Purple Out

My 12-year-old daughter Allie was asked by her creative writing teacher to imagine that she could plan a week of dress-up days at school (a la red ribbon week) to bring awareness to any cause.  She wrote about Epilepsy Awareness for her sister.  The following is exerted from her school blog:

If I was able to choose a dress up week in honor of/to raise awareness to, I would choose Epilepsy awareness. I think that this issue needs social attention because, not many people know about it and there is still no cure or any "miracle medicine"  that can cure seizures or that can control all types. Epilepsy is an incurable neurological condition in which the patients of it suffer symptoms such as, seizures of many kinds and severe developmental delays. Epilepsy needs support, and I think an awareness week would be a great idea.

Here are the awareness days that I would choose:

Monday: Purple Out.
The color of epilepsy and/or epilepsy awareness is purple, so it makes sense to start off the week by showing your awareness by wearing all purple clothes.

Tuesday: Kick Epilepsy out of town.
Wear your best western wear and boots to help kick epilepsy out of town. Another idea that I had for this day was to set up a kick boxing bag in the cafeteria and having students pay a dollar to kick it, all proceeds from this will go to the epilepsy research fund.

Wednesday: Catch some zzz's
Patients diagnosed with epilepsy often have a very difficult time sleeping or very interrupted sleep patterns, due to the seizures they may have. The day "catch some zzz's" would be a day where all of the kids come to school in PJ's.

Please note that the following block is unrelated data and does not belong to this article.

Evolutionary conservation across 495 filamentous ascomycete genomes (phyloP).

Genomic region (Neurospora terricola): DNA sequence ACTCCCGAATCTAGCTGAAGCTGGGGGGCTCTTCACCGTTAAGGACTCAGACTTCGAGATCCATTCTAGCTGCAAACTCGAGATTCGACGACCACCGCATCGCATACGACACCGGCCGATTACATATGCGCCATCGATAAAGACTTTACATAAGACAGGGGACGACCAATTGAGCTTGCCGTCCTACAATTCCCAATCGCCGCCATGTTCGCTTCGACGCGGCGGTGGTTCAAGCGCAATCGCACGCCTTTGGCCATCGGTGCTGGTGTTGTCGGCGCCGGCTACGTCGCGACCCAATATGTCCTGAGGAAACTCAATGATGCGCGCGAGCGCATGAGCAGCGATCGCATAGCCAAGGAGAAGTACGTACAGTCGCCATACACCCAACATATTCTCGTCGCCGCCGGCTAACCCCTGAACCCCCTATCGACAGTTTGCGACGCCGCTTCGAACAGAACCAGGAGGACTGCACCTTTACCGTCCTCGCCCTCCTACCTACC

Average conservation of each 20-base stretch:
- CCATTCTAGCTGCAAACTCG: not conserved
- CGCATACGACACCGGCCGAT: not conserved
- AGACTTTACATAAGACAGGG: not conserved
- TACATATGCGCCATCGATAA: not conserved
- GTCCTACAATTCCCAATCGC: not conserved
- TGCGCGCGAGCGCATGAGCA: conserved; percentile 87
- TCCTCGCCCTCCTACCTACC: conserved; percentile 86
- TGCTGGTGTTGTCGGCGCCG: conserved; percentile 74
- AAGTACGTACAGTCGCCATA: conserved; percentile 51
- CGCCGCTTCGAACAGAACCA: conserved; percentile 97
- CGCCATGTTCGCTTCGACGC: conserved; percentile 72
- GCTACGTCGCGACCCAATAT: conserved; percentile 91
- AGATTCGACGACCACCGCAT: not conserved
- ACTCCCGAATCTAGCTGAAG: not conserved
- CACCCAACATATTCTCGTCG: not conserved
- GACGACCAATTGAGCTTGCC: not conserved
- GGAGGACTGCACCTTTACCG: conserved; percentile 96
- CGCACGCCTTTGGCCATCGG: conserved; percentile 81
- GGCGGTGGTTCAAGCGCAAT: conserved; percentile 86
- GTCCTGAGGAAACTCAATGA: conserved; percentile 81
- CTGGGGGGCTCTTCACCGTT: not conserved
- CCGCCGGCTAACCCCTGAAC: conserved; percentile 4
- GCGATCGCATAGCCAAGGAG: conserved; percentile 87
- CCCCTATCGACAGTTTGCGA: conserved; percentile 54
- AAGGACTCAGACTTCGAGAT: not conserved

Thursday: Smile/yellow day
Epilepsy can often be seen as a negative experience that is not pleasant and can often make the patients family and friends sad and feel down. Yellow is a positive color so everyone will be wearing yellow to spread positivity as well as making it important to be smiling throughout the day.

Friday: Claws out against Epilepsy
 Predatory animals, such as the tiger, often severely hurt or kill the prey that they are chasing. So we would have a day to dress as a tiger or in stripes to go "claws out against epilepsy."
November is National Epilepsy Awareness Month, and I couldn't think of better words than hers talk about it.  I will add a few facts that you may not know.  1 in 20 children are affected by epilepsy, which is a spectrum of neurological disorders with over 40 types and syndromes.  For 30% of people living with epilepsy, there is no adequate treatment to control seizures.  My daughter Shelby fits into this category.  There are more people with epilepsy than cerebral palsy, muscular dystrophy and parkinson's disease combined.  And last, every hour 5 people die of epilepsy related causes.  The mortality rate for Dravet syndrome alone (my daughter's condition) is up to 20%.  (Info taken from the Epilepsy Foundation and Dravet Syndrome Foundation.)

I want to wrap this up with one question:  If you saw someone having a seizure, would you know what to do?  If you aren't sure, click here for the Epilepsy Foundation's official guidelines for seizure first aid.  Epilepsy awareness saves lives.